John Mackey.
Photograph by Wesley Mann for Fortune
By Beth Kowitt
June 20, 2017

Amazon and Whole Foods (wfm) have mostly stayed mum on their pending tie-up since the acquisition was announced last week. But we got some new details on how Whole Foods CEO and co-founder John Mackey is thinking about the deal in a transcript of a town hall meeting the company had with employees. Whole Foods filed the transcript with the SEC yesterday, but the town hall took place on June 16. Mackey, who was as colorful as ever, will stay on as the company’s CEO. Here are the top takeaways:

How they met

Mackey used the metaphor of marriage and dating throughout the town hall. He told his employees that “mutual friends set us up on a blind date.” Mackey, chief information officer Jason Buechel and operations chiefs Ken Meyer and David Lannon flew out to Seattle six weeks ago, and it was “truly love at first sight.” Mackey said it had been a “whirlwind courtship” but “like an old traditional marriage, where there are all kinds of rules and chaperones, we can’t consummate the marriage, until we’re actually officially hooked up. This is not a Tinder relationship. I got a feeling I’m off script.”

Mackey believes this is Whole Foods’ destiny

There’s been some speculation in the Wall Street community that Walmart could swoop in with a higher bid, but Mackey seems to think that Amazon is the right partner for Whole Foods. He told employees, “About a year and a half ago, I dreamed that we merged with Amazon. I woke up, and I told my wife about it. And she said, ‘That’s crazy.’ And I said, ‘I know. That’s really weird, isn’t it?'” He added, “Dreams are powerful things.”

There’ll be a learning curve

There was a funny moment during the town hall when Jeff Wilke, Amazon’s CEO of Worldwide Consumer, introduced himself with some chitchat about what he had for breakfast: “quinoa, blueberry, and some other vegetables.” Mackey replied, “Those aren’t vegetables. That’s okay….we’re learning.” Take it as a humorous harbinger of what’s to come.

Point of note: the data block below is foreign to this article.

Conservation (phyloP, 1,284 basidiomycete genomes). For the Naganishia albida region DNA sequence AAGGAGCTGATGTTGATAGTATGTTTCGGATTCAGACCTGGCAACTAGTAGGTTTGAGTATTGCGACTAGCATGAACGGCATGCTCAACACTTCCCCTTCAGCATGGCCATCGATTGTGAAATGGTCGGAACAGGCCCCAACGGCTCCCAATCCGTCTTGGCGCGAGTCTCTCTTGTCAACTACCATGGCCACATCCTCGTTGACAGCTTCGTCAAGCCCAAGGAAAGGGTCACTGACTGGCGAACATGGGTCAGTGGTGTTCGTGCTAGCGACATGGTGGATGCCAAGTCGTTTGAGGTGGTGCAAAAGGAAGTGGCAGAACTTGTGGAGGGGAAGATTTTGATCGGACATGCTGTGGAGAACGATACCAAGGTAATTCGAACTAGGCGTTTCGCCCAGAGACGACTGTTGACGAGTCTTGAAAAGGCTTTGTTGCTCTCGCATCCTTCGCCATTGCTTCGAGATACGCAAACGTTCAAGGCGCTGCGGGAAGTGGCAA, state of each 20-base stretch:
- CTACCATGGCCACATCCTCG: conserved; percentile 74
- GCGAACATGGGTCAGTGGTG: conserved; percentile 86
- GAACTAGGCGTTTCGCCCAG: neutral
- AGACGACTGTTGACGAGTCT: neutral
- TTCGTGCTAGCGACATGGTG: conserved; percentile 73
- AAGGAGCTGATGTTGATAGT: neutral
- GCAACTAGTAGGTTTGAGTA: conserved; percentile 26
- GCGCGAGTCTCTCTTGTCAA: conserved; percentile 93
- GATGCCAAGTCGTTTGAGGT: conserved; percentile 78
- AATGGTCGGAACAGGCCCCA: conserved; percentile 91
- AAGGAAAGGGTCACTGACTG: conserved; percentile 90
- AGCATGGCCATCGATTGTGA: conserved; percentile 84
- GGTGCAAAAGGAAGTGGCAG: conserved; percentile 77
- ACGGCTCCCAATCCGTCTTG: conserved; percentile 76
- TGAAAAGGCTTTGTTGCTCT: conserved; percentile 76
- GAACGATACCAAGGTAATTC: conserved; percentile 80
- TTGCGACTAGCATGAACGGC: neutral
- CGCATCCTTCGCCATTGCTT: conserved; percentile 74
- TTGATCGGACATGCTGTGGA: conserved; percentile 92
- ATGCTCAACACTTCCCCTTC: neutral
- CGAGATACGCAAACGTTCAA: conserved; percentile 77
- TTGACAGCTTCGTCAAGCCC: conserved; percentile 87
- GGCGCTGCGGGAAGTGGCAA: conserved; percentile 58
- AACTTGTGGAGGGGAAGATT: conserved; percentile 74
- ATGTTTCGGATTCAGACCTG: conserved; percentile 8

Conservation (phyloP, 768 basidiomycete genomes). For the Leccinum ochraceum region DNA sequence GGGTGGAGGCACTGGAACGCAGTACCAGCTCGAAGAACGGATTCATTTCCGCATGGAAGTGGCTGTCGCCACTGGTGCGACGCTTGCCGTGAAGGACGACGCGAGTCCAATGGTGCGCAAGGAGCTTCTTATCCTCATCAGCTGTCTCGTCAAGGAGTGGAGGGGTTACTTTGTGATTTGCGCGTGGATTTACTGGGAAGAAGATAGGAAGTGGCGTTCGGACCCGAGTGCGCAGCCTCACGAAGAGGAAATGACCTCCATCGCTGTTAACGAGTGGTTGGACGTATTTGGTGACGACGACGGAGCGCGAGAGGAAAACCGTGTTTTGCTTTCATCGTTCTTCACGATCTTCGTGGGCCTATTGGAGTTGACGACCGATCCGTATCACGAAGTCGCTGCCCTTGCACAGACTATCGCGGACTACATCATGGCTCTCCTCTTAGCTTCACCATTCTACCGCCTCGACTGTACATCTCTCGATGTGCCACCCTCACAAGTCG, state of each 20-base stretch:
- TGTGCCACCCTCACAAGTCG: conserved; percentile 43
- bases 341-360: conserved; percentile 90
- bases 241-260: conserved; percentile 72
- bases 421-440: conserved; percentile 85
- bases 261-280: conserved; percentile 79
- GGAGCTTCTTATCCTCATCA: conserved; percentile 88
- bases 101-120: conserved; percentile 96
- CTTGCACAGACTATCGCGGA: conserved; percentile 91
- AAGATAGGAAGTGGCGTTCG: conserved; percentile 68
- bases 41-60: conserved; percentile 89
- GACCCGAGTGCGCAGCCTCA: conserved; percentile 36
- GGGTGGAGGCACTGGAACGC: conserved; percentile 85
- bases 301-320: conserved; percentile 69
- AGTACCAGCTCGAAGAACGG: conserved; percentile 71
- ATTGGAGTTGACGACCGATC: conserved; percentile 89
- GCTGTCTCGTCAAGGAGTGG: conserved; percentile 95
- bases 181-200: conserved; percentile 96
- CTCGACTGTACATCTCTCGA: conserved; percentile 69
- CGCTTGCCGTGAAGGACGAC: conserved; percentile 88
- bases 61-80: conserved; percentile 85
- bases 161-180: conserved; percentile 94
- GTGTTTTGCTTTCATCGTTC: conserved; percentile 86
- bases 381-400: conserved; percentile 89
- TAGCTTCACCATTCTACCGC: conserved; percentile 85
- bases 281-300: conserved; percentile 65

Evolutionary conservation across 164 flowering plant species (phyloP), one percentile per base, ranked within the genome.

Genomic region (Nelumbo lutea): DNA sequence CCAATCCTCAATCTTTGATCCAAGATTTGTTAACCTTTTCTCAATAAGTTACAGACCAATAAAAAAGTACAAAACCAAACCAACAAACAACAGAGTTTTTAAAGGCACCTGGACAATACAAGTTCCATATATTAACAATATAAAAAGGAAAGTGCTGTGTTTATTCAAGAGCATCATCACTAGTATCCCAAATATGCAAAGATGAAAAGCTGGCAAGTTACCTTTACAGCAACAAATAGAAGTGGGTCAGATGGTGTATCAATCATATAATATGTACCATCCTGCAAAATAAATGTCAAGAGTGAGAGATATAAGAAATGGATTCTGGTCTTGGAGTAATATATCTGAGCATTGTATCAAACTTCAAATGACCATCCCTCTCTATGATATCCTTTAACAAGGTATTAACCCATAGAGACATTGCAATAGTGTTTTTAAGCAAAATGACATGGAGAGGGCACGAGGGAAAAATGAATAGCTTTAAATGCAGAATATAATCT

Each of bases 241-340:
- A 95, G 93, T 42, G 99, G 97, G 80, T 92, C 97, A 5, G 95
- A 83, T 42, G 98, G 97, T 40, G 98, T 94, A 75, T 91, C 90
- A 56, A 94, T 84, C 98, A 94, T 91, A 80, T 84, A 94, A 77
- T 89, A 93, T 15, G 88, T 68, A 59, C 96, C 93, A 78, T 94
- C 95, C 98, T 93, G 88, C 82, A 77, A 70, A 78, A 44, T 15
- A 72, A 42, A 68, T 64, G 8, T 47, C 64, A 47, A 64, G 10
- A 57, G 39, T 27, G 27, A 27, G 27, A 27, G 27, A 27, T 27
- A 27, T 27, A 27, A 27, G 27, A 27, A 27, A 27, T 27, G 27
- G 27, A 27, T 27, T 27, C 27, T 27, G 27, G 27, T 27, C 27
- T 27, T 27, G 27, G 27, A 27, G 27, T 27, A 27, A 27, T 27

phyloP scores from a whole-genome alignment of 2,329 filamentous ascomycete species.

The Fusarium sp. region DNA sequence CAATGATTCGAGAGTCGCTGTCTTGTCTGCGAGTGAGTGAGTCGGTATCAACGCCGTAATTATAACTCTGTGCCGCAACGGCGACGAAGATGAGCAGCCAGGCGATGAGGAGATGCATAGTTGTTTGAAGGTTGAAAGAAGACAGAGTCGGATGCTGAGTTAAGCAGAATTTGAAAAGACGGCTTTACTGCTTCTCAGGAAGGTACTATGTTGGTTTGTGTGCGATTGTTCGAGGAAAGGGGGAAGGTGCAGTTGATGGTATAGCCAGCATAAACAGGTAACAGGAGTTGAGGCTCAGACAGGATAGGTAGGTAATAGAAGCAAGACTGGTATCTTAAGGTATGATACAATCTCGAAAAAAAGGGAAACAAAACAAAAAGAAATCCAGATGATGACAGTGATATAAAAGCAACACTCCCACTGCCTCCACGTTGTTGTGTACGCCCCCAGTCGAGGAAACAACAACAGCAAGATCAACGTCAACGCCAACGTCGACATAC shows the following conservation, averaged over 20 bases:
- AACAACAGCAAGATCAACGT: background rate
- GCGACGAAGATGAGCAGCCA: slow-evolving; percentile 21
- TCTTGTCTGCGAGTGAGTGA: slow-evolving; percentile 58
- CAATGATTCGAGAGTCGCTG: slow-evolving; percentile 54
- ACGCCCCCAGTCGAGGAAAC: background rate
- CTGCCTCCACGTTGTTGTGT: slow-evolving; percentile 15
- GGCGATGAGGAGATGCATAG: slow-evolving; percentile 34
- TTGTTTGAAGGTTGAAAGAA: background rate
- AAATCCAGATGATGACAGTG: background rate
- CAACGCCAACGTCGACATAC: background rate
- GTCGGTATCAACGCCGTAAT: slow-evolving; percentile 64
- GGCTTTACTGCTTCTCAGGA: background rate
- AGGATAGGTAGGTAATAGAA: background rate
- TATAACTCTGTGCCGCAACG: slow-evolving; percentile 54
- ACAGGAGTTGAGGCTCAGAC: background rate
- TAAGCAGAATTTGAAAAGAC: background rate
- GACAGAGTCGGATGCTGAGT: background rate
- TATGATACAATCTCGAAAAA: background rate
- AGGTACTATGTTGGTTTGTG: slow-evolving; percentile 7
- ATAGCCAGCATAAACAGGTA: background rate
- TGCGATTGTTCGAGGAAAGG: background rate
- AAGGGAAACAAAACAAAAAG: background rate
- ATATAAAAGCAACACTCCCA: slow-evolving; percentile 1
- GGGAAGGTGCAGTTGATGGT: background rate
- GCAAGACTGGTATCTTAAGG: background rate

Don’t expect Whole Foods’ quality standards to change

Whole Foods is known for the care and attention it puts into sourcing the products in its store and has strict seafood sustainability, animal welfare, and responsibly grown policies. Clearly it’s a selling point for Amazon. Wilke said, “I think it would be crazy to change them.”

The customer-employee balance may shift

John Mackey espouses a way of doing business that he calls “conscious capitalism,” which Fortune described in a 2015 profile of Mackey as “a mode of doing business that attempts to create value for all stakeholders—employees, customers, community, shareholders—rather than sublimating the needs of the first three to those of the last.” Mackey said during the town hall that sometimes “our company’s gone a little bit too much team member focus at the expense of our customers. And that’s one definite evolution that’s gonna happen. I love the passion these guys have around the customer. They put the customer first in everything they do and think backwards.” That’s worth noting since Amazon has come under fire for its worker conditions in the past, and Whole Foods has pushed back against employee attempts to unionize. Labor relations is definitely something to watch closely.

Drew Herdener, a spokesman for Amazon, said it has no plans to use the Amazon Go technology to automate the jobs of cashiers at Whole Foods and no job reductions are planned as a result of the deal.

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